While the immediate reaction to the U.S. Supreme Court taking up the “one-person, one vote case” has been liberals and minority groups saying “Oh, S***” and conservatives getting excited, the case is much more complicated than that. If the Supreme Court rules in favor of plaintiffs, it would affect two distinct (and often confused) processes. Most articles I’ve read have focused on the affect of district lines.

However, the (and perhaps most significant) effect would be on the apportionment of congressional seats among the states. As Paul Mitchell has pointed out, states with a greater percentage of undocumented immigrants or documented non-citizen residents or even more kids (California, Texas) would lose congressional seats–since they are not considered in the Census’s Citizen Voting Age Population (CVAP).

Let’s pause on the last factor. While most of the commentary has been about undocumented residents, those under 18 would also no longer count. California has the third highest percentage of residents under 18, behind DC and Utah. And, of course, DC doesn’t get House seats. Shouldn’t our kids count when education funding is being decided in Washington?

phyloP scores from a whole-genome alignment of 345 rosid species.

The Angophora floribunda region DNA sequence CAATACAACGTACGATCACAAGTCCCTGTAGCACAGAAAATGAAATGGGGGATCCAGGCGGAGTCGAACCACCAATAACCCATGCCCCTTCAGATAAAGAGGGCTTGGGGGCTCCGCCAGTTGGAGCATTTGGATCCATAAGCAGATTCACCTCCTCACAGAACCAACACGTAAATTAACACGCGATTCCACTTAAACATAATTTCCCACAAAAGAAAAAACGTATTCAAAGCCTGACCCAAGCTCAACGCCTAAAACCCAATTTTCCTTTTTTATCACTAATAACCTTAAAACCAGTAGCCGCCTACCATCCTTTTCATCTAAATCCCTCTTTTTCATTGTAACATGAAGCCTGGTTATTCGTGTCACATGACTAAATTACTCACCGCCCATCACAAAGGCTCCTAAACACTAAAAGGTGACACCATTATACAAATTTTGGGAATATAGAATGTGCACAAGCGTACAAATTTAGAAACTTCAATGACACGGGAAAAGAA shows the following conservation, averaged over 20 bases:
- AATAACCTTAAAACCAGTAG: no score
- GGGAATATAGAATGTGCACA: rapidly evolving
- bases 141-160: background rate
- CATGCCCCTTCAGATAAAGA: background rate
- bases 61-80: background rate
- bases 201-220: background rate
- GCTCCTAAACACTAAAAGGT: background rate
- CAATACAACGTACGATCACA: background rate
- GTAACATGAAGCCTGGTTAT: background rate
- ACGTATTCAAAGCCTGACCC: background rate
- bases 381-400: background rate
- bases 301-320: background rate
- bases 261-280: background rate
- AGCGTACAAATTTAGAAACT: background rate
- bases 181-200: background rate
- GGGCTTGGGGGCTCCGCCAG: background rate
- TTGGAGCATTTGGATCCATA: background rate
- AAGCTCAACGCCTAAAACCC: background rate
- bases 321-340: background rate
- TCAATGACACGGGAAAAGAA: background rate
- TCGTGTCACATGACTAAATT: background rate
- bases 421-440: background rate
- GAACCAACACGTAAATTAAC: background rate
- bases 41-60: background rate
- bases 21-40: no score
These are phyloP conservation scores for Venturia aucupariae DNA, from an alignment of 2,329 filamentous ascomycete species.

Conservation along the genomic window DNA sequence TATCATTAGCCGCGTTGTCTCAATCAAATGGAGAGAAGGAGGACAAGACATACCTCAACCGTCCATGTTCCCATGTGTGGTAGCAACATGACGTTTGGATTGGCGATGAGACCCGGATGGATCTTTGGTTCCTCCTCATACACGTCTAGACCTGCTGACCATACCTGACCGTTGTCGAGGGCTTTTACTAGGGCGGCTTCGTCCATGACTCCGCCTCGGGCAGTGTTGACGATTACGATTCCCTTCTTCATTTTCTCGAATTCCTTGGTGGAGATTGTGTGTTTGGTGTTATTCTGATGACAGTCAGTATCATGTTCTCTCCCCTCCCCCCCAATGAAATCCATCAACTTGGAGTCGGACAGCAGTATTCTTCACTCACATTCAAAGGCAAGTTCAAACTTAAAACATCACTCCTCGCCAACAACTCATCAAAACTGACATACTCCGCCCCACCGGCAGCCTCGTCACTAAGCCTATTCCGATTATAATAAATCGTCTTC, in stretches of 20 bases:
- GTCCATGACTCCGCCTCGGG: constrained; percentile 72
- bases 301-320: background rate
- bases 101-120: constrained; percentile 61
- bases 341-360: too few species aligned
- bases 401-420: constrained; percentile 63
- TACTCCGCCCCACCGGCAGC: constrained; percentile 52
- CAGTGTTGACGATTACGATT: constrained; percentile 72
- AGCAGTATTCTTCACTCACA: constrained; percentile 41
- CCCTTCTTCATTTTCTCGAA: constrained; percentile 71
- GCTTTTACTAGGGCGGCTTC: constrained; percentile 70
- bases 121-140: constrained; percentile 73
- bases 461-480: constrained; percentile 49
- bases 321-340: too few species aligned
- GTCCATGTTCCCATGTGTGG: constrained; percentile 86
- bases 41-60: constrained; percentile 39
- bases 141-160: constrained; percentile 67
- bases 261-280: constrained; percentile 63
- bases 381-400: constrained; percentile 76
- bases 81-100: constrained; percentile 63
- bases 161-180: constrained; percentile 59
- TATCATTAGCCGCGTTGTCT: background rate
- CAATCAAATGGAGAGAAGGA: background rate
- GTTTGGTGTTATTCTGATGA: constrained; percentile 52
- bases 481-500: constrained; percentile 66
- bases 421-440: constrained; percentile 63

Then there is the impact on redistricting, which could create a couple of additional Republican districts in California.

For California Republicans and Democrats alike, it’s in the state’s interest on the apportionment issue. The last thing the state could afford is to get bogged down on intra-state partisan district line-drawing while our influence in the House of Representatives is ceded to smaller, less diverse states. It would be bad for our technology and film industries, as well as our ability to influence federal funding formulas that determine how much of our tax dollars come back to the Golden State.

Let’s think about the implications before we drink our Kool-Aid and jump into our partisan corners.


UPDATE: Speaking of “one person, one vote” (the Evenwel case), Richard Winger and Rick Hasen point out that it is unlikely to affect the apportionment of congressional districts. “One person, one vote” is based on Article 1, while apportionment of congressional districts across states is based on the Fourteenth Amendment.

Despite what I wrote yesterday, I agree with their analysis, which could lead to a strange situation in which districts are distributed to states based on total population, but then lines are drawn based on registered voters.